Clammy hand with an uncertain grip

Crocodile Soup by Julia Darling Anchor pounds 9.99
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The Independent Culture
Just when you thought you'd had enough of thirtysomething singletons with their over-personalised and lovelorn views of the world, along comes another one in Crocodile Soup, the first novel by playwright and short- story writer, Julia Darling. Finding a space in an already crowded genre is quite a feat; to make it individual and engaging is another achievement altogether.

Darling negotiates both tasks with expertise. Her novel opens with a plaintive letter to Gert from her mother, asking for forgiveness and a place to stay. When we meet Gert herself, it is at her place of work, a museum where she spends her time cataloguing Egyptian artefacts and suffering her unrequited love of Eva, the canteen girl. The novel progresses through Gert's painful and amusing courtship of Eva - she begins by surprising her one day with a bunch of irises in front of the whole canteen - while providing a history of her troubled relationship with the mother she no longer sees.

This history is a punctuated series of flashbacks, bringing to life Gert's highly-strung twin brother Frank, with whom she communicates telepathically, her father George, who spends most of his time on another continent with his crocodile business, and her mother Jean, a theatrical and overwrought woman who seems incapable of coping with a couple of mice, never mind two precocious and disturbed children: "Sometimes Jean stopped laughing and her eyes rested on Frank as if she had just found a shell on a beach. She looked at me as if I was a letter she had forgotten to post." To add to the general disfunction prevalent throughout the household, Gert and Frank are brought up in a house once inhabited by a famous poet, Harriet Smiles, who now haunts the dwelling and terrorises the children.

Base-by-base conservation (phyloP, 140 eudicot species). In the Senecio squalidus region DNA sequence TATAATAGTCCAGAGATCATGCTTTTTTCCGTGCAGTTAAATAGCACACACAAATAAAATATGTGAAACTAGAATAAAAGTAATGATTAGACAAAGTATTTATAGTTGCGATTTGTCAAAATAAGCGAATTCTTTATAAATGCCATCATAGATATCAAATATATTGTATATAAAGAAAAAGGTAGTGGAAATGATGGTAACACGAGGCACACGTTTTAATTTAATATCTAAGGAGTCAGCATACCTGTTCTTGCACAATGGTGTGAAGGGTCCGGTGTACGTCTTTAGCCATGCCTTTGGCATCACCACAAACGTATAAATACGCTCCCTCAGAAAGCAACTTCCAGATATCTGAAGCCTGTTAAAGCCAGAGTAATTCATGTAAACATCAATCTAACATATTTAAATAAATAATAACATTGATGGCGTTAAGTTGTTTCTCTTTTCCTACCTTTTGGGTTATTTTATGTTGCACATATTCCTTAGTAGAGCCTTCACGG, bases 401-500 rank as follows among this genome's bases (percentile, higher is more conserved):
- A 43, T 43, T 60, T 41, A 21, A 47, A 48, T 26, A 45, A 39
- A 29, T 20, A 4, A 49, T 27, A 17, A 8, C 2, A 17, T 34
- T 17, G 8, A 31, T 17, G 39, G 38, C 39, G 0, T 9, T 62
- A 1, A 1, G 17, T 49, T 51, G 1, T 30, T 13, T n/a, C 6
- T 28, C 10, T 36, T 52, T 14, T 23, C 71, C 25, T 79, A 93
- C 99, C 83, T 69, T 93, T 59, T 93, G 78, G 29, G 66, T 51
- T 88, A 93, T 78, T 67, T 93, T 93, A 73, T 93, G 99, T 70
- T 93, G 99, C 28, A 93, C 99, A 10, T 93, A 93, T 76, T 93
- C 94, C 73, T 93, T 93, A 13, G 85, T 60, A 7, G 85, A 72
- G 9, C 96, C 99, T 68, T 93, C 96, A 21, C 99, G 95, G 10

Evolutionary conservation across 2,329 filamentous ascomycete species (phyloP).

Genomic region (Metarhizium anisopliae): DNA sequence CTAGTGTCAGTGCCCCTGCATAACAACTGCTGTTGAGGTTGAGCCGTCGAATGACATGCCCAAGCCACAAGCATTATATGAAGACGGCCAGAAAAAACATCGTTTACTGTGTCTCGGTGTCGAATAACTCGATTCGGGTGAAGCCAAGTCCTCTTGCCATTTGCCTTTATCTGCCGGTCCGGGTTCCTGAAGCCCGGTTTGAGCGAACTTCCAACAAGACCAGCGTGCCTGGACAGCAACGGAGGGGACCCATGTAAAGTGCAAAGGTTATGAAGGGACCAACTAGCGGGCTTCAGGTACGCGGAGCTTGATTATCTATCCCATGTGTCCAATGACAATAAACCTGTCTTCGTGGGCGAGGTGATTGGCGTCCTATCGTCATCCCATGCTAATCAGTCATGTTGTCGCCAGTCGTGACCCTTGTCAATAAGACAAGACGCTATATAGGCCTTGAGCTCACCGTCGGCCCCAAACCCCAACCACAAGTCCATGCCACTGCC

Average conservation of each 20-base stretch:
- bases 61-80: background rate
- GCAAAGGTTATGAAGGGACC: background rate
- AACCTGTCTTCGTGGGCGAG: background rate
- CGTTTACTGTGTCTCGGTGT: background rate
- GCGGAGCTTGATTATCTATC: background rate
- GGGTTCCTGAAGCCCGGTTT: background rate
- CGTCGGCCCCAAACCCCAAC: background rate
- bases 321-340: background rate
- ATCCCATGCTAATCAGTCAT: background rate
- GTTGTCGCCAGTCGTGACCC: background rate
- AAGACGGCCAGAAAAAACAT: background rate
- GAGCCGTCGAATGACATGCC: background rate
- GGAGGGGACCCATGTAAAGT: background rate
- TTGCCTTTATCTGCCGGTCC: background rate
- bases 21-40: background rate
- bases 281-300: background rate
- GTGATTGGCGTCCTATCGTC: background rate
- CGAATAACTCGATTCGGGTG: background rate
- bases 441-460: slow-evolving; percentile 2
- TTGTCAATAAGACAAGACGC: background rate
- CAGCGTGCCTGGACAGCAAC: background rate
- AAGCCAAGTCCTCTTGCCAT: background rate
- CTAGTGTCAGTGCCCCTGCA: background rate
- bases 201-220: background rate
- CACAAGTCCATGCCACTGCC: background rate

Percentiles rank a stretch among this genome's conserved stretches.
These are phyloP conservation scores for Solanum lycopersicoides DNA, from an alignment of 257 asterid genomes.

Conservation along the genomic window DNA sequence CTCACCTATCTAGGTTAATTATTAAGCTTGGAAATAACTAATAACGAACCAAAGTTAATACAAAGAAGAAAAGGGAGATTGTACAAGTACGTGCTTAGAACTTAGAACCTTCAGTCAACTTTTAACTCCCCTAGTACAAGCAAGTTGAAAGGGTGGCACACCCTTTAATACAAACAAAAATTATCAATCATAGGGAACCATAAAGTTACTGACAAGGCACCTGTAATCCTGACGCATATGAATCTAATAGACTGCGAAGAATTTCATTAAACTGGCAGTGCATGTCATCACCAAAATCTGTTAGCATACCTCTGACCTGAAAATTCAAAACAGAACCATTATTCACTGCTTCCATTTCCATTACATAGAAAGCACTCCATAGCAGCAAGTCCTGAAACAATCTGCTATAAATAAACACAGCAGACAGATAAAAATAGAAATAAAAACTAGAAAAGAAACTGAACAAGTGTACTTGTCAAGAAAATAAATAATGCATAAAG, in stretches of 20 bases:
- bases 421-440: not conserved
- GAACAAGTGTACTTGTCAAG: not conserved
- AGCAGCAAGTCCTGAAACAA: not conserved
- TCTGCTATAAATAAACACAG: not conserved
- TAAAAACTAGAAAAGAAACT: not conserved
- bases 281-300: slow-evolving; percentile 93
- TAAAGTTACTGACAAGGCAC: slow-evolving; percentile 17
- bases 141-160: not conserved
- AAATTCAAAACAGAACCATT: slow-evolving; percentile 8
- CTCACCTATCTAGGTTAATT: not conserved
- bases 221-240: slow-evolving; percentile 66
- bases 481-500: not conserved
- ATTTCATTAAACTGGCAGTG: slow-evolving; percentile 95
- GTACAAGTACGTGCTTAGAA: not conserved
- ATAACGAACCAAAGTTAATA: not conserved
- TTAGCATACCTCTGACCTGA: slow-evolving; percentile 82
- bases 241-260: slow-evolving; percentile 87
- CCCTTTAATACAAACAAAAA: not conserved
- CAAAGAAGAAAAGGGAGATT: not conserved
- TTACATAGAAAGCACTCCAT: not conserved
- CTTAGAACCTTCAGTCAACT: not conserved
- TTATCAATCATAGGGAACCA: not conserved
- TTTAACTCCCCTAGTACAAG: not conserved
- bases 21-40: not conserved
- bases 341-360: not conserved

For an essentially comic tale, this novel is perhaps surprisingly full of death - ghosts at home, mummies at the museum, au pairs who disappear on lilos that drift out to sea. Darling surrounds Gert with as much of a history as she can, which she then brings to life through hallucinations and surreal dreams. Sometimes this works well to show a child's anxiety at feeling unloved, and sometimes it provides more of a distraction from the narrative of Gert's present.

Darling has a gift for an unusual turn-of-phrase too (museum caretaker Harry is described as "lonely as an isolated virus") but this can occasionally go awry. When the young Gert has a bizarre and suggestive nightmare about being a horse, the ghostly yet tangible image of the "clammy hand" which catches her is rather unfortunately likened to "a great wad of poetry".

These images of the past are used partly by Darling to suggest Gert's development and growth, towards reconciliation with her mother and beyond obsessing about Eva. But they also seem to flit across Gert without showing any real change in her, perhaps suggesting more than they deliver. In spite of this, Darling has succeeded in making her heroine much more than an alternative Bridget Jones.